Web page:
Much may be made of the Louisiana Republican State Central Committee's vote this weekend on a set of delegate selection rules to governor the Republican nomination process in the Pelican state. Here's how Jonathan Martin at Politico describes the process:
To stay within RNC rules and out of the early-state window, the Louisiana GOP has set up a two-step process for picking presidential delegates. The winter caucuses will elect 25 delegates per congressional district. Presidential candidates will run slates of delegates in each of the congressional districts. Caucus participants will have the option of voting for 25 individuals or simply checking the box for a candidate and his or her official slate. Delegates could run as uncommitted, but most are likely to run on a candidate slate.
Now, Martin goes on to state that Louisiana has done this before, holding a dual primary/caucus system with an early, out-of-window caucus and a later, compliant primary in 1996. Yes, Senator Phil Gramm (R-TX) falling flat in the early, pre-Iowa Louisiana caucuses that year was interpreted as significant. It is often cited as, if not the death knell, then as a significant blow to the senator's campaign. That may be, but that also obscures a bigger point here: 1996 was not the last time Louisiana Republicans had such rules. In fact, at one point or another during each of the successive cycles, the party has held a parallel caucus/convention system alongside its primary to allocate a portion of the state's delegates to the Republican convention. Delegate allocation via the caucuses was canceled in 2000 by the state party very late in 1999, preceded the primaries but still fell within the "window" in 2004 and looked very similar to the plans for 2012 in 2008.
Yeah, that's right: Louisiana Republicans quietly held January 22 district caucuses -- the same as what is being proposed for 2012 -- in 2008. Going back to our discussions from the other day, this complies with Republican National Committee rules. No delegates are directly allocated in that first step of the process. Delegates pledged to a particular candidate move on to the next step, but the three delegates to the national convention per congressional district, for instance, are not directly allocated.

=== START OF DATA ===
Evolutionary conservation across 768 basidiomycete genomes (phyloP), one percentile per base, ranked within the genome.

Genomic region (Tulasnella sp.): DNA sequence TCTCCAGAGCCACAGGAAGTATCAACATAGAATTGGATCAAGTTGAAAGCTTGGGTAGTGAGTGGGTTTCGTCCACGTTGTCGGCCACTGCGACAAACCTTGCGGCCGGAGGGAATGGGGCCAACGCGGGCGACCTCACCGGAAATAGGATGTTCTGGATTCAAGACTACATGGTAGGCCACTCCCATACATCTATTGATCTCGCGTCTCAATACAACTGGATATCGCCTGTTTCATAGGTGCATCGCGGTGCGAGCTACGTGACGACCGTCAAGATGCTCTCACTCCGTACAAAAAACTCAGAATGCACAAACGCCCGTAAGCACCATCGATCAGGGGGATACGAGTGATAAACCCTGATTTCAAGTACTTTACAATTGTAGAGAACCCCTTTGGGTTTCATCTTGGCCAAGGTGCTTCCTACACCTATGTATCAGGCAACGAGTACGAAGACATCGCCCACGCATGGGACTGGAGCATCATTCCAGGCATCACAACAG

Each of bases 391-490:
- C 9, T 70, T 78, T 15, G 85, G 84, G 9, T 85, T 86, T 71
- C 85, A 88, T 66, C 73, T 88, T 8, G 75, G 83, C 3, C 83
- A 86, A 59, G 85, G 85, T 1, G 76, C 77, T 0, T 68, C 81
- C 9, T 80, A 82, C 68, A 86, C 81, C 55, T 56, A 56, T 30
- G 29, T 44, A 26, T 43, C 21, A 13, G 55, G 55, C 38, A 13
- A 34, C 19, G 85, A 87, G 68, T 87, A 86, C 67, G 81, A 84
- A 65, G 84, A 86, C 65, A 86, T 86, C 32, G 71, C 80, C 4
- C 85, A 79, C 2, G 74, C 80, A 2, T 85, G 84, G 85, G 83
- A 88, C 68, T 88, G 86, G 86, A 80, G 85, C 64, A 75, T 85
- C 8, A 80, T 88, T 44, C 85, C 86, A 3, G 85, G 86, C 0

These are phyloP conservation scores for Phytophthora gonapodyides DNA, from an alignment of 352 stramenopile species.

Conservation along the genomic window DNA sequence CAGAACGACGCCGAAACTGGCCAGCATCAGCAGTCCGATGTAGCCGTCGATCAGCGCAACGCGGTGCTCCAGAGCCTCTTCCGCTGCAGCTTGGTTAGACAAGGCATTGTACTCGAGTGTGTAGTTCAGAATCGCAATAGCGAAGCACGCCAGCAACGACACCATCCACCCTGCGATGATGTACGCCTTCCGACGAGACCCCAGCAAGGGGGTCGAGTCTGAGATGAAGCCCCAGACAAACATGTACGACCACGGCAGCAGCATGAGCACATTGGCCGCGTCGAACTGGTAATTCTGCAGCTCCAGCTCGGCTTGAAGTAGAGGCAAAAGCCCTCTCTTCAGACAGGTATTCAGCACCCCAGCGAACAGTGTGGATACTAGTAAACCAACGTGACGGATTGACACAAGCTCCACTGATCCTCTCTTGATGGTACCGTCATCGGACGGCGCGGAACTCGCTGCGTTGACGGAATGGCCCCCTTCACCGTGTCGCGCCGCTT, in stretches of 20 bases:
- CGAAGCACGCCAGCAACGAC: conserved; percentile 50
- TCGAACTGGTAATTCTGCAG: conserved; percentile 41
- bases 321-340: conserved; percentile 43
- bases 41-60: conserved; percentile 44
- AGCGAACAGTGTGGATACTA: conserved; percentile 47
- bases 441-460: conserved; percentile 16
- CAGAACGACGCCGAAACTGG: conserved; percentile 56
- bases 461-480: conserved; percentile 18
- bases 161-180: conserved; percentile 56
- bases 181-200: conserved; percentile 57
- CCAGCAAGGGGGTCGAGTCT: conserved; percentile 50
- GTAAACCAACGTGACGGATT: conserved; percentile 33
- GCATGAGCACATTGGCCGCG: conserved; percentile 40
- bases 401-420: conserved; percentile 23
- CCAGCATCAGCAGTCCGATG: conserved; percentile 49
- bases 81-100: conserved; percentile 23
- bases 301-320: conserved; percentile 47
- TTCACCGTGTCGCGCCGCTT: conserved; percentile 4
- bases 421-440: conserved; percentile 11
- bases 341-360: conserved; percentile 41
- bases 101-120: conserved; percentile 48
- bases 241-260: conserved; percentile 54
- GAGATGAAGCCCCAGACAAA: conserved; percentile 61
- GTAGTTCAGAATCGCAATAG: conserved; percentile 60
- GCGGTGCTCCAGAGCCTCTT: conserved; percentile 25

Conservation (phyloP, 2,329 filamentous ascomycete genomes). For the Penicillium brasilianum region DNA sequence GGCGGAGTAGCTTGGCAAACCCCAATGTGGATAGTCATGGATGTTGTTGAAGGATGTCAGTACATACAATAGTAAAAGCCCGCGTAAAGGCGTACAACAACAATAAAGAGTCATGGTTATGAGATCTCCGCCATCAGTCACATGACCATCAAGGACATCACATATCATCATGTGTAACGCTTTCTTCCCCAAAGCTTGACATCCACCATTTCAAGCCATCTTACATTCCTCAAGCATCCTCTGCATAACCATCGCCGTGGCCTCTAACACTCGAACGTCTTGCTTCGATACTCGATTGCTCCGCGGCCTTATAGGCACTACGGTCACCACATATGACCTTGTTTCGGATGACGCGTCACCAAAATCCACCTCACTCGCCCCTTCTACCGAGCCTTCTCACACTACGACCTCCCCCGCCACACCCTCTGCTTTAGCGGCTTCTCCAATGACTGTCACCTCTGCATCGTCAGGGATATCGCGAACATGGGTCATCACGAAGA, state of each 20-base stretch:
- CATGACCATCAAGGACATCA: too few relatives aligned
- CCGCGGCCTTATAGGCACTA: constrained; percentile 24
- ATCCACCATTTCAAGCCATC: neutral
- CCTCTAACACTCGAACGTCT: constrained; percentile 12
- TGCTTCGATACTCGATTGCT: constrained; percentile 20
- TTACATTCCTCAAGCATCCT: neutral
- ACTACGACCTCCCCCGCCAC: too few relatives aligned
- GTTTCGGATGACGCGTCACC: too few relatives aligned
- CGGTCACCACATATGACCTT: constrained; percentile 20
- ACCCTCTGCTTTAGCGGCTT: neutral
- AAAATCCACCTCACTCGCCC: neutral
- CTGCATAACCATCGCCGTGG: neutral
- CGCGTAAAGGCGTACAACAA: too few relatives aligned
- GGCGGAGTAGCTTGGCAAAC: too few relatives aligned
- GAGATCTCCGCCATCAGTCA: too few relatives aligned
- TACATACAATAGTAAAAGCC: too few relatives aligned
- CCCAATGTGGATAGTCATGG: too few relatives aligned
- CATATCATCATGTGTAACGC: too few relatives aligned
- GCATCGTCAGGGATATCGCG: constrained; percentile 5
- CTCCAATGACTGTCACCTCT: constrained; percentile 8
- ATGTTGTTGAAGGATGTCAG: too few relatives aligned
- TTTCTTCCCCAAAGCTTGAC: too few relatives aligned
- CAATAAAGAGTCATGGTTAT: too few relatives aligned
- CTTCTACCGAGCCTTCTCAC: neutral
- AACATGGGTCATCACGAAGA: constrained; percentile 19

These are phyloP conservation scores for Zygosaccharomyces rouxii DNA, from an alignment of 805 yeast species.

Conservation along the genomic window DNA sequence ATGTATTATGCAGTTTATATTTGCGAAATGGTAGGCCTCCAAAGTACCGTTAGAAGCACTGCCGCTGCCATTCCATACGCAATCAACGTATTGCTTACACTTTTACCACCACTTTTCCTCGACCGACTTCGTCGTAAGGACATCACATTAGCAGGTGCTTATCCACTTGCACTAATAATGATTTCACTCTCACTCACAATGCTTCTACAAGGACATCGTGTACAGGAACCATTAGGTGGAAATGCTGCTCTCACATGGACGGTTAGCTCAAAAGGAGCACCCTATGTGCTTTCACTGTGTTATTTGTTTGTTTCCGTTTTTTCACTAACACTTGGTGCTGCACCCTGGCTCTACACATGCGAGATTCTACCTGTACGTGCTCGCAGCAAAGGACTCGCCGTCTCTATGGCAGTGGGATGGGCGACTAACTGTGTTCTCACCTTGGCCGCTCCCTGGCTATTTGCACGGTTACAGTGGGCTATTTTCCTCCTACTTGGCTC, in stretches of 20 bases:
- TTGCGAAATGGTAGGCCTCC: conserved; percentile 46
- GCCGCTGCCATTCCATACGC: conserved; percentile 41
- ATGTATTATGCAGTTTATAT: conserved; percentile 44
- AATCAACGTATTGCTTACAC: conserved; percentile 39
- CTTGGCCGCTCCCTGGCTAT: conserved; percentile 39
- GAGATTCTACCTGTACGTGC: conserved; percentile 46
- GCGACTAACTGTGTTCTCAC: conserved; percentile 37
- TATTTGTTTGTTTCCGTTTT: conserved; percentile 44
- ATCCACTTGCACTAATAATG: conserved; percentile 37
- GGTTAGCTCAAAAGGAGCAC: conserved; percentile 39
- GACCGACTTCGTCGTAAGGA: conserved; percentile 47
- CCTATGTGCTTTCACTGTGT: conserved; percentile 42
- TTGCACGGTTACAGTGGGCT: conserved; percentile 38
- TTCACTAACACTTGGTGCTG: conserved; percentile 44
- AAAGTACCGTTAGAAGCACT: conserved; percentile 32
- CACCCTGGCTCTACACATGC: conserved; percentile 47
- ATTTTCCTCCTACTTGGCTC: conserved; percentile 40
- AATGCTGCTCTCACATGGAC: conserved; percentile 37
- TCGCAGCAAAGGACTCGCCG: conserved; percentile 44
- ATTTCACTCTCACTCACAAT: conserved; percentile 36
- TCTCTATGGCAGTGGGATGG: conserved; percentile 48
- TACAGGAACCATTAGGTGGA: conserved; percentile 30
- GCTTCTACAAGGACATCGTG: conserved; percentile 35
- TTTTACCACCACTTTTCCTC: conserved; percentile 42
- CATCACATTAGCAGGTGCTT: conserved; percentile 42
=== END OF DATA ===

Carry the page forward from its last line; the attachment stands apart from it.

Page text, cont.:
FHQ, then, is not terribly concerned with this move as a potential violation of the rules. That is the case because it is probably not a threat to Iowa, New Hampshire, Nevada and South Carolina. It wasn't in 2008 at least, and that January 22 date fell at a point in the calendar where nothing else was going on. South Carolina and Nevada Republicans held contests on January 19 and South Carolina Democrats held the next delegate selection event on January 26. The next Republican contest wasn't until Florida on January 29. In other words, those Louisiana caucuses were scheduled at a time that should technically have garnered the state some attention, but did not. The Republican candidates' focus had shifted to Florida. And that was arguably because the Louisiana caucuses were not binding.
The contests, especially the timing of them in Louisiana, is not problematic, but other parts of the delegate selection plan may run afoul of RNC rules. One issue that was not raised in the Politico piece, but that did come up in a New Orleans Times-Picayune article over the weekend deals the vote threshold for gaining any delegates to the convention:
The new rules say a candidate has to receive at least 25 percent of the popular vote in the primary to be allocated "at-large delegates in proportion to the percentage of votes received." The remaining at-large delegates will go to Tampa uncommitted.
That 25% threshold is a violation of the RNC rules (see Section III, part iv). Under the guidelines passed by the Republican National Committee which set the maximum at 20%. Candidates in a state with a 20% threshold, then, have to receive at least 20% of the vote in order to receive any delegates from that contest. Louisiana with a 25% threshold would be in violation of the Republican rules. That, though, is a minor point, but of greater significance than the possibility of an early and seemingly non-compliant caucus.
Hat tip to Tony Roza at The Green Papers for brining the Politico article to my attention.